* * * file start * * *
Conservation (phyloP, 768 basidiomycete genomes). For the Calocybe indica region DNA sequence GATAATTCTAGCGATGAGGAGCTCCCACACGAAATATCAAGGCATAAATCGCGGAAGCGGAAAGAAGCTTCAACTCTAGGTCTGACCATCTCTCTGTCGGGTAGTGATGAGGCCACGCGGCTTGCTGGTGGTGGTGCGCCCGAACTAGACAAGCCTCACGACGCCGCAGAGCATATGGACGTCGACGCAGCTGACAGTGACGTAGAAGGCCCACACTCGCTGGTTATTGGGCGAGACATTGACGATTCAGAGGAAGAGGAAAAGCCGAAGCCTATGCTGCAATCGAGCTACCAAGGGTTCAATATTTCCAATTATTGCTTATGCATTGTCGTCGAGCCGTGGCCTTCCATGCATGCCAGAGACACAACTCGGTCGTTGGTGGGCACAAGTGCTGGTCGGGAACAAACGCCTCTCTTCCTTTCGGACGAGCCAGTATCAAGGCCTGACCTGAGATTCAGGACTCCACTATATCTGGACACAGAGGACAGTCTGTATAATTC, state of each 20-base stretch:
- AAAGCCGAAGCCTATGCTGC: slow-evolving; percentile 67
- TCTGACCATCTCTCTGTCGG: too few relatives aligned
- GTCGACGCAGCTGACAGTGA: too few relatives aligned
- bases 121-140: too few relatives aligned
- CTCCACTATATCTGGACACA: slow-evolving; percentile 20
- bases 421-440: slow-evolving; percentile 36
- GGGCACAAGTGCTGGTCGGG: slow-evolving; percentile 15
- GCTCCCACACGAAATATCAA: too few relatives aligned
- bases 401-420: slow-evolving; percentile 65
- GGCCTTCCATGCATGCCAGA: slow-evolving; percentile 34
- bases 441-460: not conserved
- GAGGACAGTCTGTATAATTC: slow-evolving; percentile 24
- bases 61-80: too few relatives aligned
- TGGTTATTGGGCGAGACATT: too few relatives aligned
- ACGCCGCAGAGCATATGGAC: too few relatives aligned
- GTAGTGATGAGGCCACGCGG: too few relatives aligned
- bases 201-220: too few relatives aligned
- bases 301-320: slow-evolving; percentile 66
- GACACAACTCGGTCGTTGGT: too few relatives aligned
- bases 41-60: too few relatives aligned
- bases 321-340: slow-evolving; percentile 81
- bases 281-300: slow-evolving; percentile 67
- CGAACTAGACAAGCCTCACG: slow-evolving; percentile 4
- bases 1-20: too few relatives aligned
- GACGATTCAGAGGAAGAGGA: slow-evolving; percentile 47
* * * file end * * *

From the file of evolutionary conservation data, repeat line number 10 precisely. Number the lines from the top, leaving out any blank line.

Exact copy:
- bases 401-420: slow-evolving; percentile 65